- Do not wash any part of the plant (except when we tincture plant roots).
- Chop the plant –except flowers and delicate plants.
- Fill a jar nearly to the top with the plant material. Allow ½ inch space.
- Then fill the jar to the top with 100 proof vodka ( vinegar, or the spirit of your choice). Make sure the plant is covered with liquid—no floating parts above liquid.
- Cap the jar tightly.
- Label the jar with the name of the plant, the part of the plant used, the type of the spirit used, and the date. Example: Monarda fistulosa, aerial flower/leaf, 100 proof vodka, July 5,2017.
- Top up the liquid level the next day.if the plant is not covered.
- Allow plant and alcohol to mingle together for six weeks or more.
- Decant the tincture (strain the alcohol off and return plant to earth) and it is ready to use.
- Pick the peak monarda flowers and leaves on a dry, sunny day. Do not wash any part of the plant. Moisture can ruin your oil.
- Completely fill a clean, very dry jar with the flowers/leaves. Make sure you have enough monarda for the size jar you use. Don’t fill a jar half way .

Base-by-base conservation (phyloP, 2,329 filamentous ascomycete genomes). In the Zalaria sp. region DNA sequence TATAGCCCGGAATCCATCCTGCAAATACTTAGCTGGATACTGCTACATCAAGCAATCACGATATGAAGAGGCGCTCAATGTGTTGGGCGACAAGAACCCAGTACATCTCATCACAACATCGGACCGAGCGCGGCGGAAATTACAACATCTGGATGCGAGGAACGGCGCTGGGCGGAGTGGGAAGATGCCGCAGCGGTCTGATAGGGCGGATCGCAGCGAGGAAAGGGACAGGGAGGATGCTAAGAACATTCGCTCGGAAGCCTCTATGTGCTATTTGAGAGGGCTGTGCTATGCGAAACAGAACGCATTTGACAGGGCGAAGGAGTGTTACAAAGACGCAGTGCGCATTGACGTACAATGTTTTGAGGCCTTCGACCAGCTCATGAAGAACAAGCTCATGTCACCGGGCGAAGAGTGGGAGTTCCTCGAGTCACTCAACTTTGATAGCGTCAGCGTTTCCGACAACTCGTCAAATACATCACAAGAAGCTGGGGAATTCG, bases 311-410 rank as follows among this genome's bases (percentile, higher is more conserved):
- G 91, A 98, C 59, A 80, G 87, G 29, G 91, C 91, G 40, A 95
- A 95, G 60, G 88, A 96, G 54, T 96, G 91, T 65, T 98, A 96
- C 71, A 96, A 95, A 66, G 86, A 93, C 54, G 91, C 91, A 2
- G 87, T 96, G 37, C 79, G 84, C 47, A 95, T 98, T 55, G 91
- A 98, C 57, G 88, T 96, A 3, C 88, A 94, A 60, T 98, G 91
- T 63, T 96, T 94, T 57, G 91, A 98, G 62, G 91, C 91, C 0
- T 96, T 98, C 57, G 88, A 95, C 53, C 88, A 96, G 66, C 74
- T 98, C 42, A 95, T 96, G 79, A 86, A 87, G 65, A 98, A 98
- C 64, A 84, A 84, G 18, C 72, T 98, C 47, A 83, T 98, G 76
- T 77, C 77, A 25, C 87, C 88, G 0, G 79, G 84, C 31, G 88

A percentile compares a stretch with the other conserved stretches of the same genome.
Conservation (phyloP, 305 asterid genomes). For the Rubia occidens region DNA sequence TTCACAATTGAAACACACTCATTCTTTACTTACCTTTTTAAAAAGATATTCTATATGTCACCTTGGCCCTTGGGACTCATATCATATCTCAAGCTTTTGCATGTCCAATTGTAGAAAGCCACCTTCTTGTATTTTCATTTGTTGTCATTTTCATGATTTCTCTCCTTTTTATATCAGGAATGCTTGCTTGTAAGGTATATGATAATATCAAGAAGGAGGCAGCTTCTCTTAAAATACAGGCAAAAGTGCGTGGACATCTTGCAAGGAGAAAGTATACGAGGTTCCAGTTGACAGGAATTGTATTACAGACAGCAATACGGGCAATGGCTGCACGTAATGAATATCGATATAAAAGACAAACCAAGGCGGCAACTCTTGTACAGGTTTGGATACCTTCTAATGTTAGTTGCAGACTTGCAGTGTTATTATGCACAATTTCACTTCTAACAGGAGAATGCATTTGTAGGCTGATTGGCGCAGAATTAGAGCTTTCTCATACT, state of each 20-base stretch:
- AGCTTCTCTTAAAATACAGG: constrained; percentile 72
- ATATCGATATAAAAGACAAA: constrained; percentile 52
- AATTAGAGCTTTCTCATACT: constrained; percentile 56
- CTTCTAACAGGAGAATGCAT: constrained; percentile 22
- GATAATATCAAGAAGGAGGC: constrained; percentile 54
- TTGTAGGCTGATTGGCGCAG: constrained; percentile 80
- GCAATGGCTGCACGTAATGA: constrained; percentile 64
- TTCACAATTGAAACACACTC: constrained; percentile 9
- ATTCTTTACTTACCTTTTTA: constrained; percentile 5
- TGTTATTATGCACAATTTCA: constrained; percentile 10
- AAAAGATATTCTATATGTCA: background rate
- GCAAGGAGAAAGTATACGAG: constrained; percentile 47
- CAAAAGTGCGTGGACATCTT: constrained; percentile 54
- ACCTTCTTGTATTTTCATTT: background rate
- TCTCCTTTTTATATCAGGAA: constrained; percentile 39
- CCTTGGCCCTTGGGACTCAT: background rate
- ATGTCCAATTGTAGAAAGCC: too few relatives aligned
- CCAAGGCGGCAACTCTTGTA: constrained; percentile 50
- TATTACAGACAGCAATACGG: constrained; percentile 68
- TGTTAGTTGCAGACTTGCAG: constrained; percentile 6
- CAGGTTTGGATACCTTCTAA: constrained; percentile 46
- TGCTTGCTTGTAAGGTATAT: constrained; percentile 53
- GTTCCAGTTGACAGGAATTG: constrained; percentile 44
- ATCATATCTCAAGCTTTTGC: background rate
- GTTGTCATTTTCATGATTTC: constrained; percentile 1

- Slowly pour extra virgin olive oil into the jar, poking with a chopstick or knife to release air and make sure the oil penetrates into all layers of the plant. Add enough oil to thoroughly cover all the monarda and fill the jar near to the top, leaving no more than ½ inch air space.
Extra virgin olive oil tends to go rancid less than some oils, but some people like to include the contents of a Vit. E capsule or drops of E to also prevent oil spoilage. I’ve known others to use a pinch of slippery elm.